We put up with a lot from our pneumatic tires, from punctures and blowouts, to slashings and the certainty of relatively frequent, inconvenient replacements and giant piles of waste rubber. The current technology seems well overdue for a revolutionary overhaul, if you'll pardon the pun, and yet despite dozens of fascinating attempts to reinvent the wheel, nothing seems to have found traction yet. Boy, I'm on a roll here.
The latest idea to come across our desks, though, makes a compelling business case for itself as well as offering some interesting dynamic capabilities. Meet the Air Suspension Wheel (ASW), from Global Air Cylinder Wheels out of Chandler, Arizona.
Like a regular pneumatic tire, the ASW is air-suspended, but in this case, it's not by an inflated tube. It's a full hub and wheel replacement that separates the outer tread and rim from the hub using a set of eccentrically mounted, pneumatic air cylinders.
These air shocks are tuneable to give you whatever level of tire deflection you choose, from super-firm to softer and squishier than a regular deflated tire can handle. Likewise, you can design in whatever degree of lateral flex suits your application, and even whatever level of torque flex you'd like, which allows the wheel to flex a little on the axle before it turns. This allows it to act as a soft torque coupler and gives a touch more traction in very difficult circumstances before the wheel spins, as well as slightly isolating the drive train from damaging torque forces in the rough stuff.
As far as treads go, the sky's the limit. Treads bolt directly onto the outer rim piece by piece, and there are a bunch of options to choose from, including a range of pre-molded road retread options by companies such as Michelin that bolt on in sections, or a plethora of heavy-duty industrial options that use polyurethane, urethane or steel pieces in a range of different configurations for serious off-road grab.
Large-scale mining applications – where the dollars make the most sense
The company has set its sights on large mining operations to get things moving; a market where time is money, costs can be projected across decades and gigantic, short-run tires for enormous equipment can cost tens of thousands of dollars each.
Take the mammoth Caterpillar 797F Mining Truck (pictured above), which stands more than 25 ft (7.6 m) tall and weighs in at 1,375,000 lb (623,700 kg). Each of the big Cat's six monstrous 59/80R63 tires stands over 13 ft (4 m) tall, weighs about 12,000 lb (5,440 kg) and costs somewhere in the range of US$38,000 each.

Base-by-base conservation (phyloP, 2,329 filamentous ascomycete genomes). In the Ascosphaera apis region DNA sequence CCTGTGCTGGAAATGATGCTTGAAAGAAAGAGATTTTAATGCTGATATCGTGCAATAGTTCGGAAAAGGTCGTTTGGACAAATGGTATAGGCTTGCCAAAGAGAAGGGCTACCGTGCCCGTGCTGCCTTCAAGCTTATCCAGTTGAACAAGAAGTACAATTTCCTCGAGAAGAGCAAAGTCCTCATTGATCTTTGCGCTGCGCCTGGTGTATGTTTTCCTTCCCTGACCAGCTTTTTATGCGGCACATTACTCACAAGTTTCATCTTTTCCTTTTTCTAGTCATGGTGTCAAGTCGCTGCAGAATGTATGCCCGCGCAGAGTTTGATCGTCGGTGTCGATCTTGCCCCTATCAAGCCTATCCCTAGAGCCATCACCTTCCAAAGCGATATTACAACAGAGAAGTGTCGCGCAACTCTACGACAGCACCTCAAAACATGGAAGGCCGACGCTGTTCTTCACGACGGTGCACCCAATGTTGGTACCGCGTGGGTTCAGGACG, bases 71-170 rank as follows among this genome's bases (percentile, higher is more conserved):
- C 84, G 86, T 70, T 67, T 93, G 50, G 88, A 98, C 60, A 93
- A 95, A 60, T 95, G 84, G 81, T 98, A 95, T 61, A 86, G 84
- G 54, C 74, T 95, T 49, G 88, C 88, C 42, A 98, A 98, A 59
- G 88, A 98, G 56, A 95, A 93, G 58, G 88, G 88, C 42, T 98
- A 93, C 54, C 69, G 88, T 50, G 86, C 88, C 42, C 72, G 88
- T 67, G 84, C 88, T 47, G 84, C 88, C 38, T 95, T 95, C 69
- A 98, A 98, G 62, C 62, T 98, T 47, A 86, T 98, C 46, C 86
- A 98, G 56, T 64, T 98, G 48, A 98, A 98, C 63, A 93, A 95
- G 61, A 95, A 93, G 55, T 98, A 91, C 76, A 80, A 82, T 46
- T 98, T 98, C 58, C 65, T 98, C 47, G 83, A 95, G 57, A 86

Making a bunch of assumptions about usage, you're up for a set of six of these huge hoops a year plus a spare, giving you a 10-year tire budget of around $2.66 million per truck. (These figures are adapted from the ASW company's own comparison spreadsheets, which use rubber tire pricing of $110,000 each from 2009. These tires are now much cheaper according to our research.)
A set of ASW wheels, on the other hand, will cost you more upfront but last something like 13 times longer – out to the service life of the truck itself. Your first set of six wheels in this case will run you about $1.705 million, but over 10 years you'll likely only need two tread replacements at around $55,000 a pop, giving you a 10-year budget of $1.815 million and a $845,000 saving.
Things turn even further in the favor of the ASW system if you factor in punctures, blowouts, tire fires and how long a truck has to be out of service each year while those monster tires get changed. ASW treads are bolt-on, bolt-off chunks that can be changed with very little gear, without even jacking any wheels up, and done in sections during shift changes and lunch breaks so the truck's never out of service due to tires. They can also ship much more cheaply, since the whole assembly can be broken down into bits that easily fit in a regular shipping container.
Not to mention, they're virtually invulnerable to sabotage, as they can't be slashed, and their inner workings are protected both from malicious acts and from mud, dust and water by big metal plate covers. So they can also be made bulletproof for military vehicles.
Smaller applications, like wheelchairs
The Global Air Cylinder Wheels team has also sent us a bunch of video detailing the advantages of a much smaller scale ASW for wheelchairs. Because of the built-in suspension effect, you'd likely experience more ride comfort, as well as a vastly superior ability to negotiate uneven ground without any of the wheels lifting off and losing stability.
The suspension effect also makes it much easier for a wheelchair user to negotiate steep curbs, both nosing down and backing up, as the suspension effect takes much of the steepness out of the exercise.
It's unclear at this point whether you'd lose any forward motion energy due to torque flex, but that can be tuned out of the system if required in any case. It's also unclear how much a pair of wheelchair-sized ASWs would cost at this point. We assume they're not cheap compared to a regular rim and tire setup. Here's some annoyingly infomercial-style video comparing regular wheelchair wheels to an ASW setup over curbs and grassy, uneven terrain.
It does seem clear the Air Suspension Wheel is unlikely to take over as a car tire replacement any time soon. But its unique set of capabilities do seem to offer some compelling advantages in certain applicarions, and we look forward to seeing how things progress.
Source: Global Air Cylinder Wheels
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